I'm a bit late with my obligatory Android post. Partly that's because I wrote this in a lab at university a while back and forgot to post it.
The announcement of Android and the release of the "early look" SDK have created quite a bit of hype. There have been numerous similar announcements by other initiatives to get Linux on mobile devices, so what's with the excitement about Android?
Of course, it's backed by Google. Whether you like it or not there isn't going to be a way around it. But that's not all there is to it. The engineers behind Android have simply done an excellent job judging from the SDK. And there's a lesson or two to be learned by the open source world:
The Linux kernel is good at what it does. Userspace is generally not worth bothering with.
I found this very striking. If you have a look at what's running in the emulator (which is based on Qemu), you'll notice that there are just a few processes and the only standard component among them is dbus.
Android uses a custom (launchd/upstart-like) init replacement. Traditional, SysV style, init systems waste a lot of time just forking shell processes. And doing stuff in shell also opens the door for monstrous shell scripts that spend ages performing simple tasks such as creating a few files and directories (that script takes 5-10 seconds to run). It still takes a while for Android to boot though, which I hope is just because my laptop is slow.
Android also doesn't bother with providing a complete Unix commandline environment, since, hey, the user isn't going to see that anyway. It's funny how it's never occured to me to stop shipping the lower layers (non-essential bits of busybox, login). But then again, I'd probably have been yelled at for that by some users...
I have yet to check whether udev or a udev replacement is involved as that tends to be a bit of a bottle neck on resource constrained devices. It would certainly be nice to either get things to work without udev or with a more efficient replacement. The other thing I have yet to figure out is whether any type of X is involved in windowing. At a glance, it doesn't look like it though.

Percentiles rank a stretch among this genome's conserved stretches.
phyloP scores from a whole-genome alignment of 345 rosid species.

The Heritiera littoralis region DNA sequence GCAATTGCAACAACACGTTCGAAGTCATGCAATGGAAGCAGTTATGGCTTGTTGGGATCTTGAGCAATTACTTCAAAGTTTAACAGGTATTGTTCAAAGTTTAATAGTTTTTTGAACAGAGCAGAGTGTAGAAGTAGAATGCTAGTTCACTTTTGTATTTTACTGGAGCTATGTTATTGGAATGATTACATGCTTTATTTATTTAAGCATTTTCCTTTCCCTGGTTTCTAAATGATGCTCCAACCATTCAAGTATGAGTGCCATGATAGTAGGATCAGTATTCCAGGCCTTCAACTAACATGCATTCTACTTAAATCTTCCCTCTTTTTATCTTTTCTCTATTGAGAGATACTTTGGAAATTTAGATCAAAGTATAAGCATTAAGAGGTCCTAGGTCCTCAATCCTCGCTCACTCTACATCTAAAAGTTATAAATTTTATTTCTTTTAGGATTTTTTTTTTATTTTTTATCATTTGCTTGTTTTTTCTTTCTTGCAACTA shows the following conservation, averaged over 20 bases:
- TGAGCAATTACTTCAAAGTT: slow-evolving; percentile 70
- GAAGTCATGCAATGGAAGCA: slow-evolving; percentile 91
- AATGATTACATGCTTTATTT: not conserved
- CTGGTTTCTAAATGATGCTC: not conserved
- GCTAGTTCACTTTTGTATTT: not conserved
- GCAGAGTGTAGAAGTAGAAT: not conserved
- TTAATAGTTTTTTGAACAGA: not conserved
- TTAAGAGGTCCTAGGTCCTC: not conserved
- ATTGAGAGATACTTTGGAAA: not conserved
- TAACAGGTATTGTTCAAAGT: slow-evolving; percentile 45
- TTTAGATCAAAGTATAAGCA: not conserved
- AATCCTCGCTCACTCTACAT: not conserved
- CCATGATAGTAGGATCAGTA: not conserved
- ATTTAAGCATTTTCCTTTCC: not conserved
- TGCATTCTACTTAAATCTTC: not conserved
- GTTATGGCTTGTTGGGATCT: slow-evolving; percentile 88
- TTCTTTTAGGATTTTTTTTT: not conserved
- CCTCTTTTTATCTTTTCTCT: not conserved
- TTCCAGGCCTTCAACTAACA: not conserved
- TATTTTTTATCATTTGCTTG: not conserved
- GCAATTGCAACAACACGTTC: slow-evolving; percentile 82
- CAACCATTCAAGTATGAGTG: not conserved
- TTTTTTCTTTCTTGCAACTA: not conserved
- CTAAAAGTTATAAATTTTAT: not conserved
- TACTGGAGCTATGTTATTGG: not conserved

You can build efficient security models that are still simple enough for people to actually use them.
Most PDA/phone stacks make the assumption that only one user uses the system. Personally, I prefer multi-user environments so I can lend devices to friends/family, but for the average user that assumption is reasonable.
In a multi-user environment you need technologies like SELinux to separate individual applications run on behalf of a single user. Mobile stacks have to my knowledge (apart from an extremely locked down set of Motorola phones) up to now never bothered with that. Applications either all run as (yuck!) root (Qt/Embedded, Qtopia) or as a single user (GPE, Maemo, Poky, OpenMoko) without any significant restrictions as to what individual applications are allowed to do.
Enter Android... Why not re-use the space freed by the single-user assumption and run each application as a separate user? Sufficient for most use cases and still very simple to understand. Security models only matter if they are simple because they won't be used otherwise. It remains to be seen how well the Android security model works out in practice but I like the concept.
It's not a platform unless it comes with a comprehensive API and an easy to use, well-integrated SDK.
I found it rather amusing how people referred to OpenMoko as the first open platform in reaction to the Android SDK release. At present OpenMoko is a prototype device plus a number of mockups and a few prototype applications. There's a long way to go to turn that into a platform.